That one night on Monday Night Football against Seattle when Barry Bonds was in the World Series when he caught the touchdown pass and pulled the Sharpie from his sock, signed the football, ran into the end zone and handed it to his agent who was sitting in one of those end zone box seats. That night he went over the edge from great football player into a celebrity. He badly wanted to be a celebrity to the point that it eclipsed his desire…in my opinion…to win football games.
He created that persona which overtook him..that T.O thing. I’ve been around him off camera. He can be very reserved, very withdrawn and almost shy. When the cameras role, T.O. takes over…sometimes to a fault. My issues with him last year is that he led the league in drops. He had a problem in San Francisco in the biggest clutch situations against their rivals the St. Louis Rams. This year I saw him lose a little bit of a step…maybe not a full step..but a half a step of quickness. He’s 35…going on 36 years old and he’s on the downside.. So you ask can I blame him for that and I just have to say that he is what he is. He is no longer in his prime. I’ve been around him enough to tell you that he just can’t help himself in a locker room situation. He becomes a divisive force because of the Alabama background and the pretty rough upbringing, he remains very insecure to me. He’s very thin skinned and very quick to blame because of his insecurity. He points fingers at the quarterback and as we have seen him do with Mariucci, Andy Reid and Parcells. He will also go after his coordinator. We’ve seen that again and again and again…Greg Knap, Brad Childress…he does point fingers.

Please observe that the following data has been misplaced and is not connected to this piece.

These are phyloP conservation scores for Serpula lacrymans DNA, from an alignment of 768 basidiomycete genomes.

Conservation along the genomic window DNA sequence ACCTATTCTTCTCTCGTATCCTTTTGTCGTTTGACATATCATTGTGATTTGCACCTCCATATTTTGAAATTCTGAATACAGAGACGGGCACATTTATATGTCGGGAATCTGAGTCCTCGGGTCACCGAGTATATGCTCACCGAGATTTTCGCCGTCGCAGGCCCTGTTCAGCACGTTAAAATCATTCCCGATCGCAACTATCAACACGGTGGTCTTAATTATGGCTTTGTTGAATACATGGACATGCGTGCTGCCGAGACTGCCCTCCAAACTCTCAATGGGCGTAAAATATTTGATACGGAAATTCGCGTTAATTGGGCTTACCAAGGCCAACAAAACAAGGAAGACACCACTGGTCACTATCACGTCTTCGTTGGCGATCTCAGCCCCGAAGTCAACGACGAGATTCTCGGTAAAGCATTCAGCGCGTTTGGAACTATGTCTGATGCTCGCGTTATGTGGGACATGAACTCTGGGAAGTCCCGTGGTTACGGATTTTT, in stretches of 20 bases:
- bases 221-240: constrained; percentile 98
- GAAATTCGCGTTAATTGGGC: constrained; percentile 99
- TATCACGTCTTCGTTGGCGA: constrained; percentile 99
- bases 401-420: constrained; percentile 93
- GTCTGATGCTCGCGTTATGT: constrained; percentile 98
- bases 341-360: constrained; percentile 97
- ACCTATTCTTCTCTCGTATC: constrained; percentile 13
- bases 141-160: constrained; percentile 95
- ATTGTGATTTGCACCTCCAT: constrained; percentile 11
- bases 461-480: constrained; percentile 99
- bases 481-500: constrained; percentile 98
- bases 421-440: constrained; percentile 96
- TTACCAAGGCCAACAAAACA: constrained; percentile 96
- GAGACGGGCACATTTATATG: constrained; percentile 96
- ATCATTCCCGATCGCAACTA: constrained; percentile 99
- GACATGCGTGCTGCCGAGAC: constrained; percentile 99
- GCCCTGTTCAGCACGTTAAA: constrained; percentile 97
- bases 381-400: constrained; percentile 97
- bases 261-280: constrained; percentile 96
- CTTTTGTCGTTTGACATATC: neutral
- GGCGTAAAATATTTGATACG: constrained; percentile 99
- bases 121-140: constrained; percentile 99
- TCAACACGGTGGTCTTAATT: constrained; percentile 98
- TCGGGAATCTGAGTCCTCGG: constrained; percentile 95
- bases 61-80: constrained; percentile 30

His aura is so overpowering in the context of the locker room because T.O. the alter ego is so huge that the media gravitates to every expression on his face, every word that comes out the side of his mouth that his teammates are aware that he sets the tone. For better or for worse, he is the leader of that football team. I think it’s for worse because I don’t think he has leadership qualities. He has a hard enough time leading himself. Because of that, you’ve taken a tremendous talent and thrust it into the media spotlight to the point when he does drop a ball, is covered for a game, he will still blame it on everybody but himself. Now (then) he’ll be after Jason Garrett. Before long, he’ll be after Tony Romo and it’s just hard to win with that dynamic. I don’t think the Cowboys will ever win big with Terrell Owens on that team (Obviously this was before he was released by the Cowboys March 5).